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whatminjacodes [she/they]
whatminjacodes [she/they]

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Nevertheless, Minja succeeded

Last year when I participated in #SheCoded, I wrote a bit about my past (negative) experiences. You can read the post from here, if you are interested.

This time I want to take a more positive and encouraging view, and I'm concentrating on my achievements. It's so easy to feel unworthy and incompetent when having to constantly prove yourself and one way I have been able to fight my impostor syndrome is by keeping a list of my achievements.

Remember to celebrate even the small achievements and remember that you are competent and worthy! Let's not let the (un)conscious bias to stop us doing what we want!

I succeeded as a student...

... because I was brave enough to apply to Bachelor of Engineering education, even though I had always thought I was stupid, bad at math and hadn't really done much programming before.

... because I got my first job as an AR/VR developer after 1,5 years of studying.

... because I had no idea what I was doing and I didn't have any experience developing AR/VR solutions but still got every task done.

... because I did part of my studies while being a teacher at my own University of Applied Sciences (UAS), teaching Virtual Reality course.

... because I was the first engineer to graduate from Game Applications at my UAS 6 months in advance.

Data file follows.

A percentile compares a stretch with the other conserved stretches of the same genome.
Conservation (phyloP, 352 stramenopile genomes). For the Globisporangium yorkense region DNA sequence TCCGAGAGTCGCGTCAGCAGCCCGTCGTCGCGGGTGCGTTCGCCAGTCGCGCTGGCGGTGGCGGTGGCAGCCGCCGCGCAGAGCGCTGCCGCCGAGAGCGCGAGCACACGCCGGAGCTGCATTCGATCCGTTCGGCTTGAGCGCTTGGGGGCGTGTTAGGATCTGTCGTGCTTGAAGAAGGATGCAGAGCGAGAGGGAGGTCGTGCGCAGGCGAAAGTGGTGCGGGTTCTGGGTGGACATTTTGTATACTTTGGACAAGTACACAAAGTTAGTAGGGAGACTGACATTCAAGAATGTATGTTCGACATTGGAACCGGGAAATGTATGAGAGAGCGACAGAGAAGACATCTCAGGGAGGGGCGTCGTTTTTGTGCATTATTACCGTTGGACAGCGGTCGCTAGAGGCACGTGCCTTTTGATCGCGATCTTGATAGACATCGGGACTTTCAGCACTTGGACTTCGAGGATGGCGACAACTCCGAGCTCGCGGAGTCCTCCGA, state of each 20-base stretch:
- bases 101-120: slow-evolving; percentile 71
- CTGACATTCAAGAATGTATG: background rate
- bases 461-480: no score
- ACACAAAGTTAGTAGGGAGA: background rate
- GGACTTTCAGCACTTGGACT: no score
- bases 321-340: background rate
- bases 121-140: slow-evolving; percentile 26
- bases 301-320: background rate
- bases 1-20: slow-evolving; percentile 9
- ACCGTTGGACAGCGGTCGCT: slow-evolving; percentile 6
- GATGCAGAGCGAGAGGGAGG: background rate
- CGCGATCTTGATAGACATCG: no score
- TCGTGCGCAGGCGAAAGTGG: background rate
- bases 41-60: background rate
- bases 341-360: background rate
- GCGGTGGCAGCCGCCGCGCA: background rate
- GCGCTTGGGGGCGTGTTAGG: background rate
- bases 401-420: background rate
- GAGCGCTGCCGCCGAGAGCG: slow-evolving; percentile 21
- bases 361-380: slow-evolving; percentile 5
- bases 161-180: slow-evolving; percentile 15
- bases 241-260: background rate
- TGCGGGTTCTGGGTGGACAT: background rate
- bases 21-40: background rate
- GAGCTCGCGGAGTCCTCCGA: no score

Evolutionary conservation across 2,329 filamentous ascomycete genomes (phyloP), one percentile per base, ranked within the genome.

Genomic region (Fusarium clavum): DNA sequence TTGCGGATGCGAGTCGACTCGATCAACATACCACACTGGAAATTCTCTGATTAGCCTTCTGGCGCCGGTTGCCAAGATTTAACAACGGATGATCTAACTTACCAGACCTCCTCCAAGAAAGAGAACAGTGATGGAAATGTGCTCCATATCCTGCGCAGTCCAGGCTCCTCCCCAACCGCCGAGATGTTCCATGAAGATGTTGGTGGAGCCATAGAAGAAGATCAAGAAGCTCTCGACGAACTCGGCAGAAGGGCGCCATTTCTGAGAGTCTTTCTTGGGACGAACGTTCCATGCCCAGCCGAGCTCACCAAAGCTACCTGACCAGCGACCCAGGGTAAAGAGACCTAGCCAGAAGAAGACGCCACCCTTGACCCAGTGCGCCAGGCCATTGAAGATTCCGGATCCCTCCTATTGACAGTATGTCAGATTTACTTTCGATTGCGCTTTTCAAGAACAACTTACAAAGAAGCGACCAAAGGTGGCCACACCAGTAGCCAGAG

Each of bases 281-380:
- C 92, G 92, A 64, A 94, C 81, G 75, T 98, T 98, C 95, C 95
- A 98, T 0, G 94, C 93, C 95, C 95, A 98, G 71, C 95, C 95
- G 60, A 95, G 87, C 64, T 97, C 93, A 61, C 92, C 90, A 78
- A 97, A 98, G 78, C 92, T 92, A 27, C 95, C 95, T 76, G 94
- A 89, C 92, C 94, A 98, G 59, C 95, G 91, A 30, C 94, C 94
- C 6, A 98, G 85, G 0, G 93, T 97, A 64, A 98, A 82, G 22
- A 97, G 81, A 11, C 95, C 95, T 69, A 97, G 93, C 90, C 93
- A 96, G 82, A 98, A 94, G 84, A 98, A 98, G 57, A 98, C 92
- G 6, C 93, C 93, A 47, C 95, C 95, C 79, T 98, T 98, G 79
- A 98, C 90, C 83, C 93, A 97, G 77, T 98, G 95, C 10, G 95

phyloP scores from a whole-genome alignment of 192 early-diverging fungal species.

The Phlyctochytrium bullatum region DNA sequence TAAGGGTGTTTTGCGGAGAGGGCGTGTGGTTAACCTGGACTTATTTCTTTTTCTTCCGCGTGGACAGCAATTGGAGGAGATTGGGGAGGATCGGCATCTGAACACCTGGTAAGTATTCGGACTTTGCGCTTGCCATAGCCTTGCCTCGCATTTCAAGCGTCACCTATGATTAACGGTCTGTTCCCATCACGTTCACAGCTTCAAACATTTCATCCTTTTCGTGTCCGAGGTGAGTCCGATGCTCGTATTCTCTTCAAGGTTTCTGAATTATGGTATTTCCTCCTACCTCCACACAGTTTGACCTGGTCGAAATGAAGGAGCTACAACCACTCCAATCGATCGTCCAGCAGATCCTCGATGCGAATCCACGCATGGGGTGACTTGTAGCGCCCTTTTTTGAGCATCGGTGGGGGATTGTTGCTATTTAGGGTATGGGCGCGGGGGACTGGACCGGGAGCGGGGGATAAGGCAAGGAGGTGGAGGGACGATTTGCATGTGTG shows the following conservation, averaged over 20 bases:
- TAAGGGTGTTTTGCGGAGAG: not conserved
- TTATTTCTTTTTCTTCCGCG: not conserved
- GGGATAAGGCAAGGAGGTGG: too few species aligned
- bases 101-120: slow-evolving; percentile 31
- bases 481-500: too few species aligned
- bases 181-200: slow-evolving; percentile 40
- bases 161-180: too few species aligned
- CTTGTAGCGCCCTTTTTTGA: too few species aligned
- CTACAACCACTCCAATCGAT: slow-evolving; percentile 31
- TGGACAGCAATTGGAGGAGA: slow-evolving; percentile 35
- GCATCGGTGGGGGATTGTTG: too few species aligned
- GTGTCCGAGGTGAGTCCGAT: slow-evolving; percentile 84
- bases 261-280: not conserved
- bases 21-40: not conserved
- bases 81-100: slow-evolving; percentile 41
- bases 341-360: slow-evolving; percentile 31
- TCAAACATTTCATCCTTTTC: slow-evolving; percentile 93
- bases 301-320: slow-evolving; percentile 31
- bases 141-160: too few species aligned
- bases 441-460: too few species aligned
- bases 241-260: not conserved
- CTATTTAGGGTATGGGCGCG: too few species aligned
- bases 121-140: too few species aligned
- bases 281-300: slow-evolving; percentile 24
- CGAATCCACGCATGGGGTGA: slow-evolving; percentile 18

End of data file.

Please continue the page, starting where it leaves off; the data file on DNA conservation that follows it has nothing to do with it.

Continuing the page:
I succeeded at work...

... because I have been able to work with an amazing team researching and prototyping new tech.

... because I participated in a hackathon with a team where I was the only developer. I had only done one mobile application before, but I managed to get the hackathon application to work (and we won the whole thing).

... because I have worked with robots, Augmented Reality glasses, Virtual Reality headsets and voice and face recognition without prior experience and have been able to solve any problem and learn quickly something that's compeletely new to me.

I succeeded other ways...

... because I've gotten many messages from women in Instagram saying they have applied to technical fields because I have inspired them.

... because I have been mentoring students and been attending student events (career forums etc) doing my part of making it more normal to have women visible in technical fields.

... because I know I am capable, caring person who will do everything I can to make sure everyone will feel welcome working in tech.

I pledge to break the bias in tech by…

All this sounds great when I write it down, but I still feel like an impostor from time to time. How can we make sure girls, women or other minorities who are starting a career in tech will feel encouraged and can have faith in their own capabilities?

What I have done and still continue to do is to make sure junior developers know they don't need to know everything, their work is to learn and get support from someone more senior.

I give feedback, praise and celebrate achievements, because even a small achievement is worth celebrating!

I publicly voice my own insecurities, so it can help someone else who struggles with same feelings.

I educate myself about unconscious bias and actively work on recognizing it and trying my best to avoid it.

What will you do?

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